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Religion and Zen Buddhism in Medieval Japan

After the year 1000, militarized aristocracies were taking over in rural Japan, uncontrolled by any central government. And Buddhist estates had their own armies. There were wars between expanding estates or against the central government in Kyoto, and the wars were accompanied by religious ferment. Many Buddhists were appalled by the violence, including the violence of their fellow Buddhists who had adopted the credo of kill or be killed. Some saw the violence as having gotten so bad that too much evil existed for the possibility of attaining salvation. Japanese Buddhists went to China and there they took notice of Pure Land Buddhism, which held that they were living in a degenerate age, that salvation could be attained in a place called "the Pure Land of the West," where they could live in serenity and work on the karma of their past lives.

The Japanese associated matters sacred within the world of humanity rather than some transcendent place. Families had their religious activities and protective god. They had ancestors to give attention to. There was an emphasis on the present rather than a pathway to an afterlife in heaven or hell. There were rituals for births, marriage and death, harvest and new year celebrations. As elsewhere, mountain tops were seen as the dwelling place of gods. And the followers of both Shinto and Buddhism prayed to gods for help.

There were numerous Buddhist schools of thought rather than a single institution under the discipline of a priesthood loyal to an orthodoxy. Pure Land Buddhism taught that in heaven were deities who helped people, and foremost among these deities was the Buddha, who went by the name of Amitabha (infinite light). The Buddha of Infinite Light vowed salvation for all living creatures. It was a salvation that could be achieved merely by faith and by chanting "hail to the Buddha Amida.” Pure Land Buddhism was open to all, women and men, and eventually it would become Japan's largest Buddhist sect.

Another form of Buddhism from China was Chuan. In Japan it became Zen. Like Pure Land Buddhism it demanded no intellectual effort. Zen Buddhists saw reality as nothing more than the immediate present. For them there was neither past nor future. They were concerned with spiritual salvation rather than time and sequence involved in manipulating or responding to material realities. They viewed themselves as powerless concerning the material world. These early Zen Buddhists supported themselves by menial labor and sought salvation and enlightenment through the immediacy of mystical inspiration.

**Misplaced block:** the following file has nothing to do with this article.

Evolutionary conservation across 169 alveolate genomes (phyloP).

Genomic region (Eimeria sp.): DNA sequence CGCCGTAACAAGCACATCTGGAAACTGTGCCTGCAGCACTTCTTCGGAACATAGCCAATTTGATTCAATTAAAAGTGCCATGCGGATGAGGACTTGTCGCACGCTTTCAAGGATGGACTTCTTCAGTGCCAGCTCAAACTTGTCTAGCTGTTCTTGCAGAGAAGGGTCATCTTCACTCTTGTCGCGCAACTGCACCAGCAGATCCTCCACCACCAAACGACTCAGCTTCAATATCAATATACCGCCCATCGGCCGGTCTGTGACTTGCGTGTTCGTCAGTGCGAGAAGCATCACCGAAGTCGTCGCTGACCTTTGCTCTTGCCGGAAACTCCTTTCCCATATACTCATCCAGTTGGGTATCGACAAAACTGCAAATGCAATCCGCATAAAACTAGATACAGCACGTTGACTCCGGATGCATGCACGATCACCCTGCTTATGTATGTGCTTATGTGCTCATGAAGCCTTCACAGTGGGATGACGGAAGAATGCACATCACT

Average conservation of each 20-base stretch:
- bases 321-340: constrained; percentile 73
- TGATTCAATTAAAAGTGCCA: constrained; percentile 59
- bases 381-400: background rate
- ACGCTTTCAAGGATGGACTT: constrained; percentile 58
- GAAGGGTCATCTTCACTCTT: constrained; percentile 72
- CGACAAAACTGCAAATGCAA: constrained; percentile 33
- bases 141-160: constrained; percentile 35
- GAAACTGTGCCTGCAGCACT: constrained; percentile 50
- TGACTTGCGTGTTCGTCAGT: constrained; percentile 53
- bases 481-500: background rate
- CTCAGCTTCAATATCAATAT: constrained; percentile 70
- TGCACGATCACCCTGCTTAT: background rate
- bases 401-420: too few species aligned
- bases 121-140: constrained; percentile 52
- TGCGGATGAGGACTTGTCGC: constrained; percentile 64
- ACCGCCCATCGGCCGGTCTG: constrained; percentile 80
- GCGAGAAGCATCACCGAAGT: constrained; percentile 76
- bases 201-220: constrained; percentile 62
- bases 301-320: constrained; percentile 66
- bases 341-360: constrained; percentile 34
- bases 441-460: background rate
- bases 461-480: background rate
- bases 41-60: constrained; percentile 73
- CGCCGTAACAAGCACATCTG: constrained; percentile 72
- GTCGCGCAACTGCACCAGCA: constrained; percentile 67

In 1205 a Zen reformer named of Eisai (1141-1215) returned from China and gained the patronage of the military government at Kamakura. That same year he completed the first temple dedicated solely to Zen Buddhism. Zen was now to be an ideology of choice among practitioners of warfare – the samurai.

In Japan, Zen Buddhists rejected the ritualism and scholasticism adopted by mainstream Buddhism. Zen followers sought enlightenment (satori) through spiritual and physical discipline. This included meditation and a study of insoluble problems as a way of cleansing one of a desire for theological intellectuality. Zen encouraged focus on nothingness to allow "inner truth" to surface. Zen masters argued with the poetry of analogy: that the hand cannot grasp itself. They saw no benefit from self-awareness while the samurai believed in discipline, and not questioning contradictions was a part of it. .

Zen encouraged living without anxiety, and it encouraged self-reliance. It focused on the individual and saw nothing of value in institutions or philanthropy. It emphasized strong character and action, however meaningless the world. Zen was mixing with samurai values in a way that had been alien to Chuan Buddhism. Zen appealed to the rough and uneducated samurai. Its emphasis on focusing the mind and physical discipline was similar to the discipline used in the martial arts. The Zen warrior viewed life as an illusion. Killing, they told themselves, was no worse than other activities, and dying was nothing. Samurai warriors in combat did not escape from the horror of slaughter, but after this horror they found in Zen what they believed was a cleansing of the mind.

The samurai added elements of Taoism and Shinto to their Buddhism and called it the "Way of the Warrior" – Bushido – seeing the only worthy truth as a true warrior's honor. This honor included being honest, sincere, frugal, stoic and loyalty. Warfare was masculine, and femininity was considered shameful. Love for a woman was inferior to the pure love one was supposed to have for one's comrade-in-arms. The greatest honor was to seek death in the service of one's landlord-commander.

Not all samurai lived up to the Bushido ideal. The samurai remained as human as others, pursuing their personal interests, indulging their egos and paranoia, and when it served their interest some of them abandoned their landlords.

Time and history, however illusory for them, continued. In the 1300s the Ashikago dynasty of shoguns patronized Zen more than had the previous dynasty of Shoguns, and Zen became an official organ of the shogunate. In 1422 a Zen teacher, Ketsugan, would be performing exorcisms. In 1425 Zen temples in Japan would be contributing to more cultural diffusions by importing Chinese literature, artistic styles and religious ideas. Into modern times Japan's military would need to be more science-oriented than were the samurai. And in the US, in a cultural environment different from medieval Japan, Zen would be watered down to a belief in living for the present, a fixation on paradox and limitations of the science that had overwhelmed it.


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